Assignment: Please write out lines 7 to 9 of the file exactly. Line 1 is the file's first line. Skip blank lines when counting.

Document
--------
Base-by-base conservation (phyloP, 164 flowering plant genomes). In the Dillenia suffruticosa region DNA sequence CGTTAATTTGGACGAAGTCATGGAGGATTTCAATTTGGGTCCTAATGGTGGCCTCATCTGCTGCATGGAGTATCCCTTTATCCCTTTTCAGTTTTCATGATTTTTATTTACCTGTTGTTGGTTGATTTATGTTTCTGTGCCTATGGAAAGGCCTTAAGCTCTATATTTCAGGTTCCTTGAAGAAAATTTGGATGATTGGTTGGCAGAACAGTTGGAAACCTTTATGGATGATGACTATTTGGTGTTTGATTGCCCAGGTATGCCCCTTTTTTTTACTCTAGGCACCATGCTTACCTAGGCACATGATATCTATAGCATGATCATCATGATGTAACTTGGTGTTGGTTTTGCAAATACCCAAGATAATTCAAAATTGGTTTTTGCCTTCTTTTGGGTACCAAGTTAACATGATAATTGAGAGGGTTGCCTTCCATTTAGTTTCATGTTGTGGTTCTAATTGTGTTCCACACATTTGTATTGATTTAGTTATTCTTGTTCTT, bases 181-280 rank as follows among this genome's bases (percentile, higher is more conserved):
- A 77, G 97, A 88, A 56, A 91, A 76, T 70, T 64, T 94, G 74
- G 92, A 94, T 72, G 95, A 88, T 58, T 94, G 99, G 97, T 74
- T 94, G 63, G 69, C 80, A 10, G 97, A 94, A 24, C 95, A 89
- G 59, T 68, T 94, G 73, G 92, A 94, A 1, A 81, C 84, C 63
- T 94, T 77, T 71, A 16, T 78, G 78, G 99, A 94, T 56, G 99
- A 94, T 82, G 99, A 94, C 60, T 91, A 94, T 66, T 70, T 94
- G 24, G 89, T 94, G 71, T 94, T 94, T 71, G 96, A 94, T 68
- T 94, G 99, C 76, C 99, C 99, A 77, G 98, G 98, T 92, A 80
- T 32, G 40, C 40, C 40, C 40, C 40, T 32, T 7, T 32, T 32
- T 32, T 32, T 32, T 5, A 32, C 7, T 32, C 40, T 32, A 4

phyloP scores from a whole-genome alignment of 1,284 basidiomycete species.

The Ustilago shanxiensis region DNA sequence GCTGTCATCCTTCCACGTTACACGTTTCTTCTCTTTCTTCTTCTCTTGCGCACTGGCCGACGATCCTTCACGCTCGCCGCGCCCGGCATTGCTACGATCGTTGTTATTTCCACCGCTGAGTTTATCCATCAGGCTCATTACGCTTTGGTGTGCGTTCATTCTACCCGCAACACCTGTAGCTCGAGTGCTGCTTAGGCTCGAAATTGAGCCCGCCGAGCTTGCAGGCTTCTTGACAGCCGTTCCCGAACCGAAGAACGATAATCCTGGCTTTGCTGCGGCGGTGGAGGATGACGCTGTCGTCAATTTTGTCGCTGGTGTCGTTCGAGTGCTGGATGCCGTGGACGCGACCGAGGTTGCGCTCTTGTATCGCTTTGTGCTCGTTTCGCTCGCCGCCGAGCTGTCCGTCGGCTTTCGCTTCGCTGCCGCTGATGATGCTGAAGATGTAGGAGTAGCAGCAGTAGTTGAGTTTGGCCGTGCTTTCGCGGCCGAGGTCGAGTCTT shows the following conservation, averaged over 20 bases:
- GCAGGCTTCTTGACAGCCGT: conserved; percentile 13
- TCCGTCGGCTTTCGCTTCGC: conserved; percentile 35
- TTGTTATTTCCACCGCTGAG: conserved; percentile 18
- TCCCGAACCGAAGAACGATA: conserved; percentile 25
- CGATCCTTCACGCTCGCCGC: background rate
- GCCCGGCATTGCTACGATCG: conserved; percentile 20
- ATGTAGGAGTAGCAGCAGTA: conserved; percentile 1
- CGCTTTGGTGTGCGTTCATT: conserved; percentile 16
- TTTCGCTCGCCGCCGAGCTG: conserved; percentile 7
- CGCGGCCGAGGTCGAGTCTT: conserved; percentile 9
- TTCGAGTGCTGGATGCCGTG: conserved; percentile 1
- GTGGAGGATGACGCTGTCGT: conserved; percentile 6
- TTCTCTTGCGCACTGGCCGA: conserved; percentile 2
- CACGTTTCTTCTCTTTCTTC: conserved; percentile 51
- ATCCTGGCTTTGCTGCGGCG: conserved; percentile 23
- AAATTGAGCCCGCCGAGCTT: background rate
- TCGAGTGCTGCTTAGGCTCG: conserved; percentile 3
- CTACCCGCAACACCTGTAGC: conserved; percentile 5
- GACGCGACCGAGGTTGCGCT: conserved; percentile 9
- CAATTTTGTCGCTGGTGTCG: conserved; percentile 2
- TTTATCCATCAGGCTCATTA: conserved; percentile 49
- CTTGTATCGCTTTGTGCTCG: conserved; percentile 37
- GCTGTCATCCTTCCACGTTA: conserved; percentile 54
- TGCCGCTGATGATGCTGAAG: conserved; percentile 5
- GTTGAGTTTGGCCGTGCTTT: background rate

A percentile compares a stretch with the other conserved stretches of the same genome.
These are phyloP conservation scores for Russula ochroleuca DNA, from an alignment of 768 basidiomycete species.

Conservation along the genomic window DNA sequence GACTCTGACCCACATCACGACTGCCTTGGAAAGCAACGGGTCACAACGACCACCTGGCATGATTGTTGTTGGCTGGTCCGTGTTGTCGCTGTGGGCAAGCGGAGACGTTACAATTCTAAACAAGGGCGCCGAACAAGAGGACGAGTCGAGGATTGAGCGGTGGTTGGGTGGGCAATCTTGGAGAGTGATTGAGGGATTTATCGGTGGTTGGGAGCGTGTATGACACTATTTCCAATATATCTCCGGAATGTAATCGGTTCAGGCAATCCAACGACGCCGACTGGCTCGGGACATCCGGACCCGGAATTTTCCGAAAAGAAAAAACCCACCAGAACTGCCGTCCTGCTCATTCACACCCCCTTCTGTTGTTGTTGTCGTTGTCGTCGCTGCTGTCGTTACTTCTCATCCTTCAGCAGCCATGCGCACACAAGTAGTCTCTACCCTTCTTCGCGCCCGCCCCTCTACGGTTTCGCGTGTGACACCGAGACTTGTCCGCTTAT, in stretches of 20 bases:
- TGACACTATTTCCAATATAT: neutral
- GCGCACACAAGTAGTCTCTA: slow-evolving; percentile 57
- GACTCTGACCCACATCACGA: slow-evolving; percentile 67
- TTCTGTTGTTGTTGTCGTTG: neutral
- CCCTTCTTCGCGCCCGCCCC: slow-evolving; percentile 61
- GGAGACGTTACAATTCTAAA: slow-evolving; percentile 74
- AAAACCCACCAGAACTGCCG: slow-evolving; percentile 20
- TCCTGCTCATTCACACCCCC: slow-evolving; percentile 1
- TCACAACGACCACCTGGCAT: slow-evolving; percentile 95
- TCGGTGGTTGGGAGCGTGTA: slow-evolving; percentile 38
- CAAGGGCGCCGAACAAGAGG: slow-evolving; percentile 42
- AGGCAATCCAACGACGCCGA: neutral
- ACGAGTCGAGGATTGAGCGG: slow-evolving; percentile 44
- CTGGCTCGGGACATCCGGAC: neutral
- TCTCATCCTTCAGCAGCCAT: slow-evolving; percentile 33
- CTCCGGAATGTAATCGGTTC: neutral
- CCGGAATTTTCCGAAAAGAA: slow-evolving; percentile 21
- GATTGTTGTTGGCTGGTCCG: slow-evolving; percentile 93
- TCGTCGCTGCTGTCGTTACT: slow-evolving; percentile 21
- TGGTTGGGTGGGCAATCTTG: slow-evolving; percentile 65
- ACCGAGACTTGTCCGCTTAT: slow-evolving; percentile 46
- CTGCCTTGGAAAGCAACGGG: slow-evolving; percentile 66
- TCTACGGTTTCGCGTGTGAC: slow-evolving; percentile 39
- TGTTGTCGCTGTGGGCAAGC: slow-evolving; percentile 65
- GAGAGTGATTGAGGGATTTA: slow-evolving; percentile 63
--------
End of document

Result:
- A 94, T 82, G 99, A 94, C 60, T 91, A 94, T 66, T 70, T 94
- G 24, G 89, T 94, G 71, T 94, T 94, T 71, G 96, A 94, T 68
- T 94, G 99, C 76, C 99, C 99, A 77, G 98, G 98, T 92, A 80